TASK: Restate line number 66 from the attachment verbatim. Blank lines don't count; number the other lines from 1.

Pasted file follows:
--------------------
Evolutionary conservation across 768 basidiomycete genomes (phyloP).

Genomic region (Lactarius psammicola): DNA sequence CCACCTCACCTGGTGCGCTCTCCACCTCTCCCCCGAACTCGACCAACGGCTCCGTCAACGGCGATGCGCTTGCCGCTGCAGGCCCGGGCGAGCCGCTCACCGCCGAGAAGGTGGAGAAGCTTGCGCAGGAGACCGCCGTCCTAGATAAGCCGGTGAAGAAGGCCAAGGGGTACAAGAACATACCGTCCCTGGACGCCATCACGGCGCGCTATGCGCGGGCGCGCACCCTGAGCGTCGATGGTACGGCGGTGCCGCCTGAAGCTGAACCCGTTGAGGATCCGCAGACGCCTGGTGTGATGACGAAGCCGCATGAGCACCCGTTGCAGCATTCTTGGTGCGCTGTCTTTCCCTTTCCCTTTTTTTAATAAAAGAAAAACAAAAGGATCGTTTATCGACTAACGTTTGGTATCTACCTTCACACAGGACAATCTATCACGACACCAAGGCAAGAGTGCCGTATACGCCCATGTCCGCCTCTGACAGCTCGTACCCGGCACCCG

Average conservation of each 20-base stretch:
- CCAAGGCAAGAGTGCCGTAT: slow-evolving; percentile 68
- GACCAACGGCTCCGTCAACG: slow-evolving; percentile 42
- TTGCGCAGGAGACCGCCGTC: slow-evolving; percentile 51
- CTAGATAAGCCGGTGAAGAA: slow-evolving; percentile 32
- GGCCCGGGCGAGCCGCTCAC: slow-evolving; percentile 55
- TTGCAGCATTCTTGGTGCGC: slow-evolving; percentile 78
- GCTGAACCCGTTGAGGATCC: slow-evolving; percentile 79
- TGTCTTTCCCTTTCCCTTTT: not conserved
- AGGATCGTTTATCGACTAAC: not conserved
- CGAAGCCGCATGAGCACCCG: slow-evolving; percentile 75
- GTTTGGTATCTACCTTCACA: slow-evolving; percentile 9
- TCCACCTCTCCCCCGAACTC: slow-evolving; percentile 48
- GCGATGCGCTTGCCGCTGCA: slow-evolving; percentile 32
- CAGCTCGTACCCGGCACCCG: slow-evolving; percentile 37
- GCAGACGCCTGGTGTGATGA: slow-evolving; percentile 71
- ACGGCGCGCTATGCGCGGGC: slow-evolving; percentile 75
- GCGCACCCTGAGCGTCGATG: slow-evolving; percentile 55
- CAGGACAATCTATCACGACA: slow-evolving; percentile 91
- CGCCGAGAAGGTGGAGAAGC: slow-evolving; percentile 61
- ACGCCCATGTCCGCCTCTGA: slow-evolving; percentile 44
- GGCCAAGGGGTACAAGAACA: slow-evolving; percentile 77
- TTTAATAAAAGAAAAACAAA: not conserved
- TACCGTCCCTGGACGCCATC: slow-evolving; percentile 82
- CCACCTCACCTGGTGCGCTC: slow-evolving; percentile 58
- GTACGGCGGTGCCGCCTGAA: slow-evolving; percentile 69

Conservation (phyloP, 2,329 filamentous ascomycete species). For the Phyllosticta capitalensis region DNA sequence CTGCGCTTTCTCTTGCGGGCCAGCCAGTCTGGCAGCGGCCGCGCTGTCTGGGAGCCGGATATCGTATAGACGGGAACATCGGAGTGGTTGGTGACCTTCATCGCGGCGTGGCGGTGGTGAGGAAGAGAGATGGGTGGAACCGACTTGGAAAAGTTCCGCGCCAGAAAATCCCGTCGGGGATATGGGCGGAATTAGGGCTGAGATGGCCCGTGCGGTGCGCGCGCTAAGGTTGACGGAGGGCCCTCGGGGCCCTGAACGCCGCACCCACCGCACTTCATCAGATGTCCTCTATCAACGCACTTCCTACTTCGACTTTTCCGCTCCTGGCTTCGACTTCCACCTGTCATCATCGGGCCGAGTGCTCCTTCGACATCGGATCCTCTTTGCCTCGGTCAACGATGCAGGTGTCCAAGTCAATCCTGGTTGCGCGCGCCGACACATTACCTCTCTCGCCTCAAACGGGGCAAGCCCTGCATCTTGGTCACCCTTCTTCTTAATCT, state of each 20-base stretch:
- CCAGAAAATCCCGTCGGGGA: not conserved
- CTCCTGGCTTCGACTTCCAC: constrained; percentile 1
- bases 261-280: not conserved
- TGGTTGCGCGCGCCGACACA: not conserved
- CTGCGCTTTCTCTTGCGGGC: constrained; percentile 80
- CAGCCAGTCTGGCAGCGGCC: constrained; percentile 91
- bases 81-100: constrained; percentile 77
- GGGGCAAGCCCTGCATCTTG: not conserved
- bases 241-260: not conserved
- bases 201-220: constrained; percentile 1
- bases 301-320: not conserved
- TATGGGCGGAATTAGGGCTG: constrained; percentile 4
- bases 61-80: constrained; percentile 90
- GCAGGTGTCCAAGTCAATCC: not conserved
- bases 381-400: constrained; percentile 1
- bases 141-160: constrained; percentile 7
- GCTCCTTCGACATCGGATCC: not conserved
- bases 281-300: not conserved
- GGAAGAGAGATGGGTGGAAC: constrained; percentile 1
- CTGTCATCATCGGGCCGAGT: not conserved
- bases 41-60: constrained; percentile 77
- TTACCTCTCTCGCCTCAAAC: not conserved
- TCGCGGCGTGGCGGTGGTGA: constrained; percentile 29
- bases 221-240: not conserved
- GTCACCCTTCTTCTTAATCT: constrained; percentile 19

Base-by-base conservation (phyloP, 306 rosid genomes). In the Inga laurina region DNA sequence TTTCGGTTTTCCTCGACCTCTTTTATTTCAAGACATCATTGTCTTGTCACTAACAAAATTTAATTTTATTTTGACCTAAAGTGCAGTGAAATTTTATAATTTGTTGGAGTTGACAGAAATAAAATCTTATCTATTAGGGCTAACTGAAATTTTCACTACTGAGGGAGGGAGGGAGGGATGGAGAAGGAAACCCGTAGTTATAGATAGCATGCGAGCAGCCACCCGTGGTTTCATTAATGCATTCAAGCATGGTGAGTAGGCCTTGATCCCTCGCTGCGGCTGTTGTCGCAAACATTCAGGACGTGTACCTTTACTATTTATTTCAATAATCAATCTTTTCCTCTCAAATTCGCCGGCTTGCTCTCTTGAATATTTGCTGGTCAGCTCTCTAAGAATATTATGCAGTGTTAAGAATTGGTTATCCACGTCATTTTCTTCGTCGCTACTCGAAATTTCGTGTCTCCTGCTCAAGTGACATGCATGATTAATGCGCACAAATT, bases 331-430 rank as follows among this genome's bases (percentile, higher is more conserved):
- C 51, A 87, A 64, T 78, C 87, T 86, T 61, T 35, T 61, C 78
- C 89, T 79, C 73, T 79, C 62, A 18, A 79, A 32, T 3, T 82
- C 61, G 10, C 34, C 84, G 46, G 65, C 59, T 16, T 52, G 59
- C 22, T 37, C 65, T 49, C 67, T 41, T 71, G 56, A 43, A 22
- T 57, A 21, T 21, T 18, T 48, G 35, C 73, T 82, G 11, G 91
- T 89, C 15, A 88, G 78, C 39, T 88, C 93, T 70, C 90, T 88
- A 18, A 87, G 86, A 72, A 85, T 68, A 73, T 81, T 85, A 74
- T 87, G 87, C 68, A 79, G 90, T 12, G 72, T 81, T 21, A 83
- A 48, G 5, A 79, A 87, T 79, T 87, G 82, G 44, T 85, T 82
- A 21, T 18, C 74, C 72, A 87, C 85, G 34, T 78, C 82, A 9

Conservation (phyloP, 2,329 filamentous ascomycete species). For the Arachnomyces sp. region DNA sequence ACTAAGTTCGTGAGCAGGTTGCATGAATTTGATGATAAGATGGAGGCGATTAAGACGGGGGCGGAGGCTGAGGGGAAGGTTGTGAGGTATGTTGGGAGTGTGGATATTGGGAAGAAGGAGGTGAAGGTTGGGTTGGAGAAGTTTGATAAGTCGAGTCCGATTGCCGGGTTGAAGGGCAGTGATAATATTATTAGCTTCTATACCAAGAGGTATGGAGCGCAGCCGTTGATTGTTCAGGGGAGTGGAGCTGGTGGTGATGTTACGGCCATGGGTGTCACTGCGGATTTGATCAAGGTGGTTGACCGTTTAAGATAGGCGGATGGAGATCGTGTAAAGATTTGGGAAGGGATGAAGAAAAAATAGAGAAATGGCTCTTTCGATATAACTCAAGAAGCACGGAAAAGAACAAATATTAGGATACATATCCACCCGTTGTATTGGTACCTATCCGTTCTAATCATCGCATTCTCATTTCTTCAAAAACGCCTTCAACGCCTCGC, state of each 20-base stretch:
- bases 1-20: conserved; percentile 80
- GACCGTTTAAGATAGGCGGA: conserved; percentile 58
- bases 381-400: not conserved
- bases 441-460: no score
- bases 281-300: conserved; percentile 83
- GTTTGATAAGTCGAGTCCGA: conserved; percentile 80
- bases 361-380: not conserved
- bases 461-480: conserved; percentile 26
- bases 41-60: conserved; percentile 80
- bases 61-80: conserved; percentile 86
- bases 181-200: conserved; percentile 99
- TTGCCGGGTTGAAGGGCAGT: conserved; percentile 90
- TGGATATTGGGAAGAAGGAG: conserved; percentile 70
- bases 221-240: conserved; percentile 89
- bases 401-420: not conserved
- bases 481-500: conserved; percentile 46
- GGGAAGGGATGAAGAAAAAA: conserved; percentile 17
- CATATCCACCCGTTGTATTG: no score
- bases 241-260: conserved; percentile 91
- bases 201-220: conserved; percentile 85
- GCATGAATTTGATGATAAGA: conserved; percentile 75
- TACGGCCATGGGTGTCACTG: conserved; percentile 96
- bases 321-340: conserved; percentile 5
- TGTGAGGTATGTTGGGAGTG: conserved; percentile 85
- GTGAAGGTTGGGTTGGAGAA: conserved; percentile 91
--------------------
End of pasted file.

Conservation (phyloP, 2,329 filamentous ascomycete species). For the Arachnomyces sp. region DNA sequence ACTAAGTTCGTGAGCAGGTTGCATGAATTTGATGATAAGATGGAGGCGATTAAGACGGGGGCGGAGGCTGAGGGGAAGGTTGTGAGGTATGTTGGGAGTGTGGATATTGGGAAGAAGGAGGTGAAGGTTGGGTTGGAGAAGTTTGATAAGTCGAGTCCGATTGCCGGGTTGAAGGGCAGTGATAATATTATTAGCTTCTATACCAAGAGGTATGGAGCGCAGCCGTTGATTGTTCAGGGGAGTGGAGCTGGTGGTGATGTTACGGCCATGGGTGTCACTGCGGATTTGATCAAGGTGGTTGACCGTTTAAGATAGGCGGATGGAGATCGTGTAAAGATTTGGGAAGGGATGAAGAAAAAATAGAGAAATGGCTCTTTCGATATAACTCAAGAAGCACGGAAAAGAACAAATATTAGGATACATATCCACCCGTTGTATTGGTACCTATCCGTTCTAATCATCGCATTCTCATTTCTTCAAAAACGCCTTCAACGCCTCGC, state of each 20-base stretch: